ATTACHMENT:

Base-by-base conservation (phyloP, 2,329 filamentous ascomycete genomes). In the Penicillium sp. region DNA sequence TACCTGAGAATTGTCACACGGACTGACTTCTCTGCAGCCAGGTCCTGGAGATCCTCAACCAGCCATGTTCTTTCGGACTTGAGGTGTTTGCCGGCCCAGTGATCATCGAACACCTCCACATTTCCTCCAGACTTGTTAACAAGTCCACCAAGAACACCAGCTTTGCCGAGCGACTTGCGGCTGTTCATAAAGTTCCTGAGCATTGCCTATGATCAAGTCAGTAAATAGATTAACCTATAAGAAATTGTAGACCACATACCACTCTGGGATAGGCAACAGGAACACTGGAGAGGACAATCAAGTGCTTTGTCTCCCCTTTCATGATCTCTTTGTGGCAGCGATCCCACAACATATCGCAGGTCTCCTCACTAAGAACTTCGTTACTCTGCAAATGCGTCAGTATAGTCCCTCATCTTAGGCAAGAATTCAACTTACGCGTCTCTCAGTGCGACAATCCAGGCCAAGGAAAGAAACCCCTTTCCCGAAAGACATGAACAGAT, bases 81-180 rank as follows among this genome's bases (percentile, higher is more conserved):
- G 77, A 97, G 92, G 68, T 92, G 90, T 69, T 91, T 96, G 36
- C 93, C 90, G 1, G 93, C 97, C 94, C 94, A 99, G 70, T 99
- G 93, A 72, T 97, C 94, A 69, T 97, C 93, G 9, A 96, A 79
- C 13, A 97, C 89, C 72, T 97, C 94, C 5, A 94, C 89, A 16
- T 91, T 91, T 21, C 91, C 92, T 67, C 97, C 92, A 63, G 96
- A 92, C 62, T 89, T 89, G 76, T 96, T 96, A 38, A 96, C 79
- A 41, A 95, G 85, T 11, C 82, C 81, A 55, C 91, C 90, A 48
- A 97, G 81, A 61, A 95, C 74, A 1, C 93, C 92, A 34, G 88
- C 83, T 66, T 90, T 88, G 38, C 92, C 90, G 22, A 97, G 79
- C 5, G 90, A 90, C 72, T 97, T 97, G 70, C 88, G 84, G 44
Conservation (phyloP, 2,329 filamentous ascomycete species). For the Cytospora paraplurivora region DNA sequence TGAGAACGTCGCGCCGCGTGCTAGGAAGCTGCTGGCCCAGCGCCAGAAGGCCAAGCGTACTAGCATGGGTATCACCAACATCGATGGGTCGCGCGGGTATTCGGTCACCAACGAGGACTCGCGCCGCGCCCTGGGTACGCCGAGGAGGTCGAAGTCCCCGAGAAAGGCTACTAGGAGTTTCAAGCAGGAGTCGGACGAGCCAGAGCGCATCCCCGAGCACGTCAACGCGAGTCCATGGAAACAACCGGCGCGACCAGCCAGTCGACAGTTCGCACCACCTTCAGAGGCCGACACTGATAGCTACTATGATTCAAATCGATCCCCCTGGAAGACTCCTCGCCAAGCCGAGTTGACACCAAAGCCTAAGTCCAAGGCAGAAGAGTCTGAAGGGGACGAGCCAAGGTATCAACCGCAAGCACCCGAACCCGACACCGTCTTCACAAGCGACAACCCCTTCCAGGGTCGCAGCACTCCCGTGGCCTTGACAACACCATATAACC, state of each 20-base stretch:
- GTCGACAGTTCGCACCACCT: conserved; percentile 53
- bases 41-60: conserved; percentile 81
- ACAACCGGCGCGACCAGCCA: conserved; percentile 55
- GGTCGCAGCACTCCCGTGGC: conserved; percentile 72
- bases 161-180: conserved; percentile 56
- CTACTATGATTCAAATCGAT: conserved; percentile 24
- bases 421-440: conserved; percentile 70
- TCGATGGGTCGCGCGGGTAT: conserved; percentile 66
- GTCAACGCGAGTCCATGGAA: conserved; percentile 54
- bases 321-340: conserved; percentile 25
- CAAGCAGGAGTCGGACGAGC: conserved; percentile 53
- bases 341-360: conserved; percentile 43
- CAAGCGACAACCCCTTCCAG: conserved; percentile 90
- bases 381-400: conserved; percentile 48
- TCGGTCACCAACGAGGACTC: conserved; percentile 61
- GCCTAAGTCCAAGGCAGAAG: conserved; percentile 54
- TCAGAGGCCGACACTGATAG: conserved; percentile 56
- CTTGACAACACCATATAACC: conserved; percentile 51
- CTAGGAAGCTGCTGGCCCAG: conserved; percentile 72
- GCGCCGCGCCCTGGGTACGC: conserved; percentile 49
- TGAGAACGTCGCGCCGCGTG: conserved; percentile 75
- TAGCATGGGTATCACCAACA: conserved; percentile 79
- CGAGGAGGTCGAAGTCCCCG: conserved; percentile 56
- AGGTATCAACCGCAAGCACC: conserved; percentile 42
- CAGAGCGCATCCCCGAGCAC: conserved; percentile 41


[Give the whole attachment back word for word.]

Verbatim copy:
Base-by-base conservation (phyloP, 2,329 filamentous ascomycete genomes). In the Penicillium sp. region DNA sequence TACCTGAGAATTGTCACACGGACTGACTTCTCTGCAGCCAGGTCCTGGAGATCCTCAACCAGCCATGTTCTTTCGGACTTGAGGTGTTTGCCGGCCCAGTGATCATCGAACACCTCCACATTTCCTCCAGACTTGTTAACAAGTCCACCAAGAACACCAGCTTTGCCGAGCGACTTGCGGCTGTTCATAAAGTTCCTGAGCATTGCCTATGATCAAGTCAGTAAATAGATTAACCTATAAGAAATTGTAGACCACATACCACTCTGGGATAGGCAACAGGAACACTGGAGAGGACAATCAAGTGCTTTGTCTCCCCTTTCATGATCTCTTTGTGGCAGCGATCCCACAACATATCGCAGGTCTCCTCACTAAGAACTTCGTTACTCTGCAAATGCGTCAGTATAGTCCCTCATCTTAGGCAAGAATTCAACTTACGCGTCTCTCAGTGCGACAATCCAGGCCAAGGAAAGAAACCCCTTTCCCGAAAGACATGAACAGAT, bases 81-180 rank as follows among this genome's bases (percentile, higher is more conserved):
- G 77, A 97, G 92, G 68, T 92, G 90, T 69, T 91, T 96, G 36
- C 93, C 90, G 1, G 93, C 97, C 94, C 94, A 99, G 70, T 99
- G 93, A 72, T 97, C 94, A 69, T 97, C 93, G 9, A 96, A 79
- C 13, A 97, C 89, C 72, T 97, C 94, C 5, A 94, C 89, A 16
- T 91, T 91, T 21, C 91, C 92, T 67, C 97, C 92, A 63, G 96
- A 92, C 62, T 89, T 89, G 76, T 96, T 96, A 38, A 96, C 79
- A 41, A 95, G 85, T 11, C 82, C 81, A 55, C 91, C 90, A 48
- A 97, G 81, A 61, A 95, C 74, A 1, C 93, C 92, A 34, G 88
- C 83, T 66, T 90, T 88, G 38, C 92, C 90, G 22, A 97, G 79
- C 5, G 90, A 90, C 72, T 97, T 97, G 70, C 88, G 84, G 44
Conservation (phyloP, 2,329 filamentous ascomycete species). For the Cytospora paraplurivora region DNA sequence TGAGAACGTCGCGCCGCGTGCTAGGAAGCTGCTGGCCCAGCGCCAGAAGGCCAAGCGTACTAGCATGGGTATCACCAACATCGATGGGTCGCGCGGGTATTCGGTCACCAACGAGGACTCGCGCCGCGCCCTGGGTACGCCGAGGAGGTCGAAGTCCCCGAGAAAGGCTACTAGGAGTTTCAAGCAGGAGTCGGACGAGCCAGAGCGCATCCCCGAGCACGTCAACGCGAGTCCATGGAAACAACCGGCGCGACCAGCCAGTCGACAGTTCGCACCACCTTCAGAGGCCGACACTGATAGCTACTATGATTCAAATCGATCCCCCTGGAAGACTCCTCGCCAAGCCGAGTTGACACCAAAGCCTAAGTCCAAGGCAGAAGAGTCTGAAGGGGACGAGCCAAGGTATCAACCGCAAGCACCCGAACCCGACACCGTCTTCACAAGCGACAACCCCTTCCAGGGTCGCAGCACTCCCGTGGCCTTGACAACACCATATAACC, state of each 20-base stretch:
- GTCGACAGTTCGCACCACCT: conserved; percentile 53
- bases 41-60: conserved; percentile 81
- ACAACCGGCGCGACCAGCCA: conserved; percentile 55
- GGTCGCAGCACTCCCGTGGC: conserved; percentile 72
- bases 161-180: conserved; percentile 56
- CTACTATGATTCAAATCGAT: conserved; percentile 24
- bases 421-440: conserved; percentile 70
- TCGATGGGTCGCGCGGGTAT: conserved; percentile 66
- GTCAACGCGAGTCCATGGAA: conserved; percentile 54
- bases 321-340: conserved; percentile 25
- CAAGCAGGAGTCGGACGAGC: conserved; percentile 53
- bases 341-360: conserved; percentile 43
- CAAGCGACAACCCCTTCCAG: conserved; percentile 90
- bases 381-400: conserved; percentile 48
- TCGGTCACCAACGAGGACTC: conserved; percentile 61
- GCCTAAGTCCAAGGCAGAAG: conserved; percentile 54
- TCAGAGGCCGACACTGATAG: conserved; percentile 56
- CTTGACAACACCATATAACC: conserved; percentile 51
- CTAGGAAGCTGCTGGCCCAG: conserved; percentile 72
- GCGCCGCGCCCTGGGTACGC: conserved; percentile 49
- TGAGAACGTCGCGCCGCGTG: conserved; percentile 75
- TAGCATGGGTATCACCAACA: conserved; percentile 79
- CGAGGAGGTCGAAGTCCCCG: conserved; percentile 56
- AGGTATCAACCGCAAGCACC: conserved; percentile 42
- CAGAGCGCATCCCCGAGCAC: conserved; percentile 41